Cookies Policy
X

This site uses cookies. By continuing to browse the site you are agreeing to our use of cookies.

I accept this policy

Find out more here

New Media and Political Change in the Occupied Palestinian Territories: Assembling Media Worlds and Cultivating Networks of Care

No metrics data to plot.
The attempt to load metrics for this article has failed.
The attempt to plot a graph for these metrics has failed.
The full text of this article is not currently available.

Brill’s MyBook program is exclusively available on BrillOnline Books and Journals. Students and scholars affiliated with an institution that has purchased a Brill E-Book on the BrillOnline platform automatically have access to the MyBook option for the title(s) acquired by the Library. Brill MyBook is a print-on-demand paperback copy which is sold at a favorably uniform low price.

Access this article

+ Tax (if applicable)
Add to Favorites
You must be logged in to use this functionality

In terms of infrastructure and technology, the media environment of Palestinians in the Occupied Territories developed extensively between the first and second Intifadas. Yet the media environment of the second Intifada was not necessarily more conducive to democratic change than that of the first. This paper argues that technological advances must be evaluated in their political contexts, and that the Palestinian context offers insight into what news media can do when they are not necessarily forums for an effective public sphere. For decades, Palestinians have assembled their media world out of other states' media, and a diverse collection of small and large media. This active process of assembly has itself constituted a productive field of political contestation. During the first Intifada, having no broadcast media or uncensored newspapers, Palestinians relied on small media like graffiti to evade Israeli restrictions. During the Oslo period, the Palestinian Authority (PA) established official Palestinian broadcast media, while Palestinian entrepreneurs opened broadcasting stations and Internet news sites. During the second Intifada, with Palestinian news media hampered by continued PA restrictions and intensified Israeli violence, small and new media enabled networks of care and connection, but were not widely effective tools for political organizing.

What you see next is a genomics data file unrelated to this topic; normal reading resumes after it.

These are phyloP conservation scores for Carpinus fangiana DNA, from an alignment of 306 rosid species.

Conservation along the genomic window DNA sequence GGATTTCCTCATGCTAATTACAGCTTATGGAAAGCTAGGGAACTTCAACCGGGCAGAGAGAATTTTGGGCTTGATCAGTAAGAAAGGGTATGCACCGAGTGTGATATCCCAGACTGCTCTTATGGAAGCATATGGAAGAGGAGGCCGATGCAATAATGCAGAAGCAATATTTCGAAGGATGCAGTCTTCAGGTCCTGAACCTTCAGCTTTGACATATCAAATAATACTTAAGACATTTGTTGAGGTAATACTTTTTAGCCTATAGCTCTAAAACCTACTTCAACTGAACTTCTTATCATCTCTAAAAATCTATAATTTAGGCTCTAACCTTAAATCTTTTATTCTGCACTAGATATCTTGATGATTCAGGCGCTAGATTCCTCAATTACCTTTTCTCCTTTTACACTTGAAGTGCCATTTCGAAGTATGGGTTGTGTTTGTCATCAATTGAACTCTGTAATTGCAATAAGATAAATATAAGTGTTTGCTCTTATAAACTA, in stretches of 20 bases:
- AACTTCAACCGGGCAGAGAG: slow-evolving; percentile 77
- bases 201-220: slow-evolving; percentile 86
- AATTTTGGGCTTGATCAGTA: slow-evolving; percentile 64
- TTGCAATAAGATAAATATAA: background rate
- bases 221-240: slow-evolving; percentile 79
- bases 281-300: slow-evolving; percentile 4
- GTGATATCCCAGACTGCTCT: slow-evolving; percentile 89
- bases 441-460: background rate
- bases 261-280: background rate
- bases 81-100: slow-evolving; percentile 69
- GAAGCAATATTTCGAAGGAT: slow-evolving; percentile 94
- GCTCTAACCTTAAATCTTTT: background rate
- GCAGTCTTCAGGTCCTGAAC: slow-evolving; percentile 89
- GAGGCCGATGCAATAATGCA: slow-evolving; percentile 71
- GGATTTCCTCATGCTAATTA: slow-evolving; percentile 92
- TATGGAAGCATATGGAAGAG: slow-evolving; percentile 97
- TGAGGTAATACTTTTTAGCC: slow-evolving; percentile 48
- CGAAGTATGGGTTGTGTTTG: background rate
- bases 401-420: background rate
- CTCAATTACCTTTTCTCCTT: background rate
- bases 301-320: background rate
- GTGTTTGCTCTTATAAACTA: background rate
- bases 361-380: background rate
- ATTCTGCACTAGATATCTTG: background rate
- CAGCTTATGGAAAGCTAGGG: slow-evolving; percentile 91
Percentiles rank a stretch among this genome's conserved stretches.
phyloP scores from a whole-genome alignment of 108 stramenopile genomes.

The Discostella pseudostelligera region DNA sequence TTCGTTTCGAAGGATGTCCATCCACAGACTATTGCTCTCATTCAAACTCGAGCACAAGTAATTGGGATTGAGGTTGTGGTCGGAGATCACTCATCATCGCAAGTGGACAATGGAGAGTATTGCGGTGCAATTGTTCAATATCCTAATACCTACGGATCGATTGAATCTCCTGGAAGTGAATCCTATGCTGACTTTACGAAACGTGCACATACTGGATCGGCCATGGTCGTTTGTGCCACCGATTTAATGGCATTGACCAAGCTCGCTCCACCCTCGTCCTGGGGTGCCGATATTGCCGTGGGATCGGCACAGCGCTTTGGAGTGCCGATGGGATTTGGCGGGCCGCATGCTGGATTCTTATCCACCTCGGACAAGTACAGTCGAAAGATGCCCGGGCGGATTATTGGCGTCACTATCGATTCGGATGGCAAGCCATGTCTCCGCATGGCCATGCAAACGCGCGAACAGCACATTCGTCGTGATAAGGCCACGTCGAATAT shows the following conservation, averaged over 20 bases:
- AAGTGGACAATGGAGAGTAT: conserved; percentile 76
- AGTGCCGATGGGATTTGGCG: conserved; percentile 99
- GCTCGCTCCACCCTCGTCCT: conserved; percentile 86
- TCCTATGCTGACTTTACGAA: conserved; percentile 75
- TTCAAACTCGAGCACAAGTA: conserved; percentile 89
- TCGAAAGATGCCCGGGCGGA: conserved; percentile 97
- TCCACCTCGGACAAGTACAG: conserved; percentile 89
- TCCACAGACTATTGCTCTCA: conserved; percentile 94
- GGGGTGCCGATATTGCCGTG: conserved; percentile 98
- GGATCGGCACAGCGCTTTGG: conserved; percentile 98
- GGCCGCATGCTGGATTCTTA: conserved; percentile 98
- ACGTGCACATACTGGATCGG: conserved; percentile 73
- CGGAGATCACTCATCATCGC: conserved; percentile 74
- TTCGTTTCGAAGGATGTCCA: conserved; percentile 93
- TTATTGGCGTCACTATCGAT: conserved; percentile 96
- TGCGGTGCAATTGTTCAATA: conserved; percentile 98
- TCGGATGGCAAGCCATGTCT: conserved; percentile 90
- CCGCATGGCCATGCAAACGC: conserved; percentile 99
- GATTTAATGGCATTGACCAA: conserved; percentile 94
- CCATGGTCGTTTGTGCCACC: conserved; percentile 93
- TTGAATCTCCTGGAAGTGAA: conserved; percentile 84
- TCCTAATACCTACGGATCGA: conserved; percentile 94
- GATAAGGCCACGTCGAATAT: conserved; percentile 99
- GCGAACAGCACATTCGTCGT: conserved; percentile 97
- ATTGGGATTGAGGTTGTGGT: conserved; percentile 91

10.1163/187398609X12584657078286
/content/journals/10.1163/187398609x12584657078286
dcterms_title,pub_keyword,dcterms_description,pub_author
6
3
Loading
Loading

Full text loading...

/content/journals/10.1163/187398609x12584657078286
Loading

Data & Media loading...

http://brill.metastore.ingenta.com/content/journals/10.1163/187398609x12584657078286
Loading

Article metrics loading...

/content/journals/10.1163/187398609x12584657078286
2010-01-01
2016-12-10

Sign-in

Can't access your account?
  • Tools

  • Add to Favorites
  • Printable version
  • Email this page
  • Subscribe to ToC alert
  • Get permissions
  • Recommend to your library

    You must fill out fields marked with: *

    Librarian details
    Your details
    Why are you recommending this title?
    Select reason:
     
    Middle East Journal of Culture and Communication — Recommend this title to your library
  • Export citations
  • Key

  • Full access
  • Open Access
  • Partial/No accessInformation